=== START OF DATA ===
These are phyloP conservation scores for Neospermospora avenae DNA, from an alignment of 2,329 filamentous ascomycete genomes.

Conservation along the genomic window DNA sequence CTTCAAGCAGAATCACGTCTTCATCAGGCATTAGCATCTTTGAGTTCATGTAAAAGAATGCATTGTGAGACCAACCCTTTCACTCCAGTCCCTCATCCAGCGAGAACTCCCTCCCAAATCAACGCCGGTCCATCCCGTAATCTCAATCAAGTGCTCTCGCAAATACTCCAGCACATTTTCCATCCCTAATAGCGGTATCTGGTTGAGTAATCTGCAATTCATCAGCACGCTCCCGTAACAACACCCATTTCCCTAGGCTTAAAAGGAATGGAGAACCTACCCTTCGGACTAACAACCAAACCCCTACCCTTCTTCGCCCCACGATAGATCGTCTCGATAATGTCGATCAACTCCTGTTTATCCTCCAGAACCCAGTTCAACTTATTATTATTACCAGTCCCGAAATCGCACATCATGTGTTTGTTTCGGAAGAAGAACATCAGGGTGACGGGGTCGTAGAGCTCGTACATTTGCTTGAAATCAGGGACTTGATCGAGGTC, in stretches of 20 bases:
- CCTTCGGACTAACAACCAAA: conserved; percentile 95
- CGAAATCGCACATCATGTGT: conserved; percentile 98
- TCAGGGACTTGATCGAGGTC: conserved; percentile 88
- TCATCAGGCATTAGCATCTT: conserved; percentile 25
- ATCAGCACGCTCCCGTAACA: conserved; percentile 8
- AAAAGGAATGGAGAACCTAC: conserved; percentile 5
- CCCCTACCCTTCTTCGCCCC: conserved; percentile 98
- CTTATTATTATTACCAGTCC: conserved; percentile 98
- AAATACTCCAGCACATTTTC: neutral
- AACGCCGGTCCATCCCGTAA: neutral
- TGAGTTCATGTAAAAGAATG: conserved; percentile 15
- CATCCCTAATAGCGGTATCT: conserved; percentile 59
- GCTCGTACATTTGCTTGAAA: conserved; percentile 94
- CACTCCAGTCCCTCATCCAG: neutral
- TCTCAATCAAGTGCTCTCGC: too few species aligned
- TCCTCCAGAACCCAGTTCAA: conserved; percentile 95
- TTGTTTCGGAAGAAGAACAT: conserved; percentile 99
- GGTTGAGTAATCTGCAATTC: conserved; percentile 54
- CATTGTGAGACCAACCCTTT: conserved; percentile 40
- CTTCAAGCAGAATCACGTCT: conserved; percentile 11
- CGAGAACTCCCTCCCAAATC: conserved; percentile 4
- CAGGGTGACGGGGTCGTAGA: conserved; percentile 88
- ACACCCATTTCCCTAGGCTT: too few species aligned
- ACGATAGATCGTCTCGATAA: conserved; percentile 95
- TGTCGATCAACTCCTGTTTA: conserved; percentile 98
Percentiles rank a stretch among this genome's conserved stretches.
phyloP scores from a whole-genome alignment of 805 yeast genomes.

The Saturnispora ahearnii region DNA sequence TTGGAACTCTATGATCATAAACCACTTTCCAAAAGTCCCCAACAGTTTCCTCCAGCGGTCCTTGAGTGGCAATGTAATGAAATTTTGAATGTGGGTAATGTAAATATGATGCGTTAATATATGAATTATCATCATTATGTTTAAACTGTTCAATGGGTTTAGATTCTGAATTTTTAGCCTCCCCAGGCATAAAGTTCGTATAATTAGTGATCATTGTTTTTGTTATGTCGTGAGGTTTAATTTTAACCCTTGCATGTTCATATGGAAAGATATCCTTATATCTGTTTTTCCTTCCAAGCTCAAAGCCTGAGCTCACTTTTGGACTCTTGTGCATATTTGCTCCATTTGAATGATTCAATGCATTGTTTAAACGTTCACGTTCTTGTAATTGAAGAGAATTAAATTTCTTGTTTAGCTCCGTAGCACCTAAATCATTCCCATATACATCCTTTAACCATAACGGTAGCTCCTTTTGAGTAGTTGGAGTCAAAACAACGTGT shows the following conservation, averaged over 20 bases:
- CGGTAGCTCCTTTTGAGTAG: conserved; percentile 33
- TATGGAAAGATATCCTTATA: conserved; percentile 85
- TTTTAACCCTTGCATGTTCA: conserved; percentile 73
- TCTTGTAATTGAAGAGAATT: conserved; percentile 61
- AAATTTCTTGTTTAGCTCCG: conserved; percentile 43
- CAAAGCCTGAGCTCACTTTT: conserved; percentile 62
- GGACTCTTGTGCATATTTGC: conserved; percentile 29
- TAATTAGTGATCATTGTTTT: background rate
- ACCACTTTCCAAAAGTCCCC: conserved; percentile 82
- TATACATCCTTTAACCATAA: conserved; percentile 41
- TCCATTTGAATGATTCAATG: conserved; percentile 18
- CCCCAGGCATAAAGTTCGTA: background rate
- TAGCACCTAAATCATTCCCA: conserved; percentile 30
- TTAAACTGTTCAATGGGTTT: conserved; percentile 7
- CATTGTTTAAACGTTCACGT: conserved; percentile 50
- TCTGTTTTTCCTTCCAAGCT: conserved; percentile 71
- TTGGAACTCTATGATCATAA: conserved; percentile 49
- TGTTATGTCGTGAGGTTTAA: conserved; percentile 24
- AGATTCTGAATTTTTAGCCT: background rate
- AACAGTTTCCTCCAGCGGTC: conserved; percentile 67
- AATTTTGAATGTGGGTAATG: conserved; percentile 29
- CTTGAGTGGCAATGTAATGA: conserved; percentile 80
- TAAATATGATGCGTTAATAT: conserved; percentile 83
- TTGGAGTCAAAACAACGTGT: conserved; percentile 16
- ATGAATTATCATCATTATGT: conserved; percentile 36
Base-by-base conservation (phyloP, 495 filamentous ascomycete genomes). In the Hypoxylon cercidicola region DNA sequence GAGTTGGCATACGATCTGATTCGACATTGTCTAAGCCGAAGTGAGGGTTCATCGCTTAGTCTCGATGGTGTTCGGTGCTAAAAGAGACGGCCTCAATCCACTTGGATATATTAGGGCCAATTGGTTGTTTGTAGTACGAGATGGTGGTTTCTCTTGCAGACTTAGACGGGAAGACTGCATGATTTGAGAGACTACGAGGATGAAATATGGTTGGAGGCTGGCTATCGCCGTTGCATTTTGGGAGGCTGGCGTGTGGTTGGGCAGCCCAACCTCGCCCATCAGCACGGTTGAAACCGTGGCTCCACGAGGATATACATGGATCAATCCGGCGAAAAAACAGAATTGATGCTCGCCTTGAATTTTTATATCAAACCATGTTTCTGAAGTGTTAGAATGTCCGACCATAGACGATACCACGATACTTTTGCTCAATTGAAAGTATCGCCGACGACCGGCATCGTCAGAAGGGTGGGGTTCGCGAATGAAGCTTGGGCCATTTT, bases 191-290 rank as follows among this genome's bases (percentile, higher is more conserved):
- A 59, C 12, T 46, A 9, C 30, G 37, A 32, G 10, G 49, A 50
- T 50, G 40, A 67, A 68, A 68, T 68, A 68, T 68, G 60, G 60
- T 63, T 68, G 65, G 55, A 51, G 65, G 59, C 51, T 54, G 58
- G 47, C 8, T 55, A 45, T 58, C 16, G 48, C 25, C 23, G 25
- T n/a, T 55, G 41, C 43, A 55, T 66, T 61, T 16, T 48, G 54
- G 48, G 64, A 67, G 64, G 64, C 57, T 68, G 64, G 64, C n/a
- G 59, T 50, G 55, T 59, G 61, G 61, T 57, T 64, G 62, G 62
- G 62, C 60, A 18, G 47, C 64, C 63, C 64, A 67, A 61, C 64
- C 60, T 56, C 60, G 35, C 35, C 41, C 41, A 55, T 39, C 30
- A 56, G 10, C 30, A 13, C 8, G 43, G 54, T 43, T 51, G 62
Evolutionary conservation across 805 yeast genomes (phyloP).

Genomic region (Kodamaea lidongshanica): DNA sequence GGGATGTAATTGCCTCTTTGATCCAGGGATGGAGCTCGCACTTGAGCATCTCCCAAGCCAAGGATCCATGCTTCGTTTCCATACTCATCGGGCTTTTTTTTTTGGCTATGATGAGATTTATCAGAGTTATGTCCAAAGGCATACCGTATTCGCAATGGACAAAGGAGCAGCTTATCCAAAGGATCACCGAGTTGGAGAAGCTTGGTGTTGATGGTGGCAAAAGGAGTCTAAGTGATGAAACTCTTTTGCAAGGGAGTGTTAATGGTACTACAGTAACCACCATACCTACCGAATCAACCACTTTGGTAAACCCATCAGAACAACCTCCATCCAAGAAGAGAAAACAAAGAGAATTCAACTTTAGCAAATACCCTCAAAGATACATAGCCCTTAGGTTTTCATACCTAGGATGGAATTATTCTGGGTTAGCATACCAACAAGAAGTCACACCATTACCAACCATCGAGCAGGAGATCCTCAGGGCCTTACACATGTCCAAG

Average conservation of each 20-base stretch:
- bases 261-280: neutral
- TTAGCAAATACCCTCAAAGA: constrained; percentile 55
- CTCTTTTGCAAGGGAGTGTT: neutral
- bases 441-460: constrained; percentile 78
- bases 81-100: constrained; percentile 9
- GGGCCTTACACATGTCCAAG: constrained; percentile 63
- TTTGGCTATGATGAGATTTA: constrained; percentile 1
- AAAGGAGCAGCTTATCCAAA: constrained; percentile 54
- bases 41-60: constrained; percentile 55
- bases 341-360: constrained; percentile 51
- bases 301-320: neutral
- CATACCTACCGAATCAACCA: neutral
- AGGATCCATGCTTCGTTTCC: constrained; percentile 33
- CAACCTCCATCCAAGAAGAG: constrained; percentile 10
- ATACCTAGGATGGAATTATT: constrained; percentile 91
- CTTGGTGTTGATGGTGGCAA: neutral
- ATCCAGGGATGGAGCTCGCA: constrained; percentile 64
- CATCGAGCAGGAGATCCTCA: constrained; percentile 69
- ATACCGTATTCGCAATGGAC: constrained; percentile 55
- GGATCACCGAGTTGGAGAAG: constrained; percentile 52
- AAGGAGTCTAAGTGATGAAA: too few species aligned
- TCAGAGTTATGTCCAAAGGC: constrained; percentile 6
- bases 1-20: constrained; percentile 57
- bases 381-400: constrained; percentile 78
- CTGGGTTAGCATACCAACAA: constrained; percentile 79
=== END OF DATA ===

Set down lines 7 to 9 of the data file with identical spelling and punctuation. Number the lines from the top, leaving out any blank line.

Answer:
- ATCAGCACGCTCCCGTAACA: conserved; percentile 8
- AAAAGGAATGGAGAACCTAC: conserved; percentile 5
- CCCCTACCCTTCTTCGCCCC: conserved; percentile 98